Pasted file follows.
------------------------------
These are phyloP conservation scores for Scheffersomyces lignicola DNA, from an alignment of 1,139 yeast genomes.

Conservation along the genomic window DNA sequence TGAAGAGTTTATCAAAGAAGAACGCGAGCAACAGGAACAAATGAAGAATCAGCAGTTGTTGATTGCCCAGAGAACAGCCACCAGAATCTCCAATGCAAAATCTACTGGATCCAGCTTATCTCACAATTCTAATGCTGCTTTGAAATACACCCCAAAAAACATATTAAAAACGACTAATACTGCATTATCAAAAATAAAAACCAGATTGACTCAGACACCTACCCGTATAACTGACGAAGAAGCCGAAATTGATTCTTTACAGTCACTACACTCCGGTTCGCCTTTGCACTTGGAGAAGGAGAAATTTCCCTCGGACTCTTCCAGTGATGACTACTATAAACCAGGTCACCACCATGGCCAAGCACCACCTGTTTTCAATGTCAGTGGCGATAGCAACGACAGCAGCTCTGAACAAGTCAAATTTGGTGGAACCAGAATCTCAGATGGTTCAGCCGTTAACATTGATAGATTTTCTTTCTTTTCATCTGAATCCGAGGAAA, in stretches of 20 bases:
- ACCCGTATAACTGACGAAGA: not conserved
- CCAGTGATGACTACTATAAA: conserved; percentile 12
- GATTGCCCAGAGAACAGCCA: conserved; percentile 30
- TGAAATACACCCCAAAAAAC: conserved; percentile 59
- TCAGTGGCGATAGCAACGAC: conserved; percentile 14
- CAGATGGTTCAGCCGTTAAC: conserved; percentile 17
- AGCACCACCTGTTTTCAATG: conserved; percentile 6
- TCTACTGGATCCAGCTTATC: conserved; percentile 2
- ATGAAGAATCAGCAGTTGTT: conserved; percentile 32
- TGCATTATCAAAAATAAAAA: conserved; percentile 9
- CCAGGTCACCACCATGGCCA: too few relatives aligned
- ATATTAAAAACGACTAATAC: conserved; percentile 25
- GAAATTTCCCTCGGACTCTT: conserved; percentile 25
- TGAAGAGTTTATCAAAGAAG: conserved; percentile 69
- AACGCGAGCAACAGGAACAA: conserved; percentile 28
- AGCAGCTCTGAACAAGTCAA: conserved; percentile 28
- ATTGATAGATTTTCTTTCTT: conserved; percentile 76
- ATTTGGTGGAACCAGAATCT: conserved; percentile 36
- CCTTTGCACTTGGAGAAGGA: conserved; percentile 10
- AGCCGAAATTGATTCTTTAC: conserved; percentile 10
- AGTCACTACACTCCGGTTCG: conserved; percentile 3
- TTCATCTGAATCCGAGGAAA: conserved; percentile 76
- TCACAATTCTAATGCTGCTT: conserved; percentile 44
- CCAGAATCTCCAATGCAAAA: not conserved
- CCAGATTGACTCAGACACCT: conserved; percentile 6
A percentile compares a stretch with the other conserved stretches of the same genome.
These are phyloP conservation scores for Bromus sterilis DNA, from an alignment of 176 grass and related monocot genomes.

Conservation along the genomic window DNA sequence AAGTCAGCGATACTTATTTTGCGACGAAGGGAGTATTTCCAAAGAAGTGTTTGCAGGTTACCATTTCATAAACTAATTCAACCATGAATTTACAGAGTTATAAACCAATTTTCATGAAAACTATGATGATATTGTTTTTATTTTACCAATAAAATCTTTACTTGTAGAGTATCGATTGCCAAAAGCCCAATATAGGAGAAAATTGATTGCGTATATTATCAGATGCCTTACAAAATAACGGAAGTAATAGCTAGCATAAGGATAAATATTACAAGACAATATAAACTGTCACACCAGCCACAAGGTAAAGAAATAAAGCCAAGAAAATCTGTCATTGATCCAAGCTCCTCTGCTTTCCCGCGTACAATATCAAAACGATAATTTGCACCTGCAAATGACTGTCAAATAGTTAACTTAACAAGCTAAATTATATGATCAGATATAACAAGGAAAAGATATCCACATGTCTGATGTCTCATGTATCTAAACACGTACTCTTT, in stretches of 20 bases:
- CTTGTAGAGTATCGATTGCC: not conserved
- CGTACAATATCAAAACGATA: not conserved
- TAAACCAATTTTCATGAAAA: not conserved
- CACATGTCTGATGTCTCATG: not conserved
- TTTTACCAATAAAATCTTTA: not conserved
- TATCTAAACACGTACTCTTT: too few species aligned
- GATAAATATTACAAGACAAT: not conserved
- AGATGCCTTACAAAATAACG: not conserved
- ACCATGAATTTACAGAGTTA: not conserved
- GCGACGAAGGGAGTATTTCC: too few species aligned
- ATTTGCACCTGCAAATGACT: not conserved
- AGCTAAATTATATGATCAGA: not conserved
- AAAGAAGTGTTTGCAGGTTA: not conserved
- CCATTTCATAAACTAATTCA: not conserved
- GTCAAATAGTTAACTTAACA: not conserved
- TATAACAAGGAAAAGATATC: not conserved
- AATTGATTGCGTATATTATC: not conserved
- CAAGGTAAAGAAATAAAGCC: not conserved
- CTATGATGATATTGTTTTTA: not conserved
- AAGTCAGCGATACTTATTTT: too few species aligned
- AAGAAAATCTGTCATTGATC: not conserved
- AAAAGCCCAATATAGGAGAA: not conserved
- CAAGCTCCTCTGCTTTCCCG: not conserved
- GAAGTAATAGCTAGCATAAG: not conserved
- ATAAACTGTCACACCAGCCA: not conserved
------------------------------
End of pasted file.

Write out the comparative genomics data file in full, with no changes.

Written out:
These are phyloP conservation scores for Scheffersomyces lignicola DNA, from an alignment of 1,139 yeast genomes.

Conservation along the genomic window DNA sequence TGAAGAGTTTATCAAAGAAGAACGCGAGCAACAGGAACAAATGAAGAATCAGCAGTTGTTGATTGCCCAGAGAACAGCCACCAGAATCTCCAATGCAAAATCTACTGGATCCAGCTTATCTCACAATTCTAATGCTGCTTTGAAATACACCCCAAAAAACATATTAAAAACGACTAATACTGCATTATCAAAAATAAAAACCAGATTGACTCAGACACCTACCCGTATAACTGACGAAGAAGCCGAAATTGATTCTTTACAGTCACTACACTCCGGTTCGCCTTTGCACTTGGAGAAGGAGAAATTTCCCTCGGACTCTTCCAGTGATGACTACTATAAACCAGGTCACCACCATGGCCAAGCACCACCTGTTTTCAATGTCAGTGGCGATAGCAACGACAGCAGCTCTGAACAAGTCAAATTTGGTGGAACCAGAATCTCAGATGGTTCAGCCGTTAACATTGATAGATTTTCTTTCTTTTCATCTGAATCCGAGGAAA, in stretches of 20 bases:
- ACCCGTATAACTGACGAAGA: not conserved
- CCAGTGATGACTACTATAAA: conserved; percentile 12
- GATTGCCCAGAGAACAGCCA: conserved; percentile 30
- TGAAATACACCCCAAAAAAC: conserved; percentile 59
- TCAGTGGCGATAGCAACGAC: conserved; percentile 14
- CAGATGGTTCAGCCGTTAAC: conserved; percentile 17
- AGCACCACCTGTTTTCAATG: conserved; percentile 6
- TCTACTGGATCCAGCTTATC: conserved; percentile 2
- ATGAAGAATCAGCAGTTGTT: conserved; percentile 32
- TGCATTATCAAAAATAAAAA: conserved; percentile 9
- CCAGGTCACCACCATGGCCA: too few relatives aligned
- ATATTAAAAACGACTAATAC: conserved; percentile 25
- GAAATTTCCCTCGGACTCTT: conserved; percentile 25
- TGAAGAGTTTATCAAAGAAG: conserved; percentile 69
- AACGCGAGCAACAGGAACAA: conserved; percentile 28
- AGCAGCTCTGAACAAGTCAA: conserved; percentile 28
- ATTGATAGATTTTCTTTCTT: conserved; percentile 76
- ATTTGGTGGAACCAGAATCT: conserved; percentile 36
- CCTTTGCACTTGGAGAAGGA: conserved; percentile 10
- AGCCGAAATTGATTCTTTAC: conserved; percentile 10
- AGTCACTACACTCCGGTTCG: conserved; percentile 3
- TTCATCTGAATCCGAGGAAA: conserved; percentile 76
- TCACAATTCTAATGCTGCTT: conserved; percentile 44
- CCAGAATCTCCAATGCAAAA: not conserved
- CCAGATTGACTCAGACACCT: conserved; percentile 6
A percentile compares a stretch with the other conserved stretches of the same genome.
These are phyloP conservation scores for Bromus sterilis DNA, from an alignment of 176 grass and related monocot genomes.

Conservation along the genomic window DNA sequence AAGTCAGCGATACTTATTTTGCGACGAAGGGAGTATTTCCAAAGAAGTGTTTGCAGGTTACCATTTCATAAACTAATTCAACCATGAATTTACAGAGTTATAAACCAATTTTCATGAAAACTATGATGATATTGTTTTTATTTTACCAATAAAATCTTTACTTGTAGAGTATCGATTGCCAAAAGCCCAATATAGGAGAAAATTGATTGCGTATATTATCAGATGCCTTACAAAATAACGGAAGTAATAGCTAGCATAAGGATAAATATTACAAGACAATATAAACTGTCACACCAGCCACAAGGTAAAGAAATAAAGCCAAGAAAATCTGTCATTGATCCAAGCTCCTCTGCTTTCCCGCGTACAATATCAAAACGATAATTTGCACCTGCAAATGACTGTCAAATAGTTAACTTAACAAGCTAAATTATATGATCAGATATAACAAGGAAAAGATATCCACATGTCTGATGTCTCATGTATCTAAACACGTACTCTTT, in stretches of 20 bases:
- CTTGTAGAGTATCGATTGCC: not conserved
- CGTACAATATCAAAACGATA: not conserved
- TAAACCAATTTTCATGAAAA: not conserved
- CACATGTCTGATGTCTCATG: not conserved
- TTTTACCAATAAAATCTTTA: not conserved
- TATCTAAACACGTACTCTTT: too few species aligned
- GATAAATATTACAAGACAAT: not conserved
- AGATGCCTTACAAAATAACG: not conserved
- ACCATGAATTTACAGAGTTA: not conserved
- GCGACGAAGGGAGTATTTCC: too few species aligned
- ATTTGCACCTGCAAATGACT: not conserved
- AGCTAAATTATATGATCAGA: not conserved
- AAAGAAGTGTTTGCAGGTTA: not conserved
- CCATTTCATAAACTAATTCA: not conserved
- GTCAAATAGTTAACTTAACA: not conserved
- TATAACAAGGAAAAGATATC: not conserved
- AATTGATTGCGTATATTATC: not conserved
- CAAGGTAAAGAAATAAAGCC: not conserved
- CTATGATGATATTGTTTTTA: not conserved
- AAGTCAGCGATACTTATTTT: too few species aligned
- AAGAAAATCTGTCATTGATC: not conserved
- AAAAGCCCAATATAGGAGAA: not conserved
- CAAGCTCCTCTGCTTTCCCG: not conserved
- GAAGTAATAGCTAGCATAAG: not conserved
- ATAAACTGTCACACCAGCCA: not conserved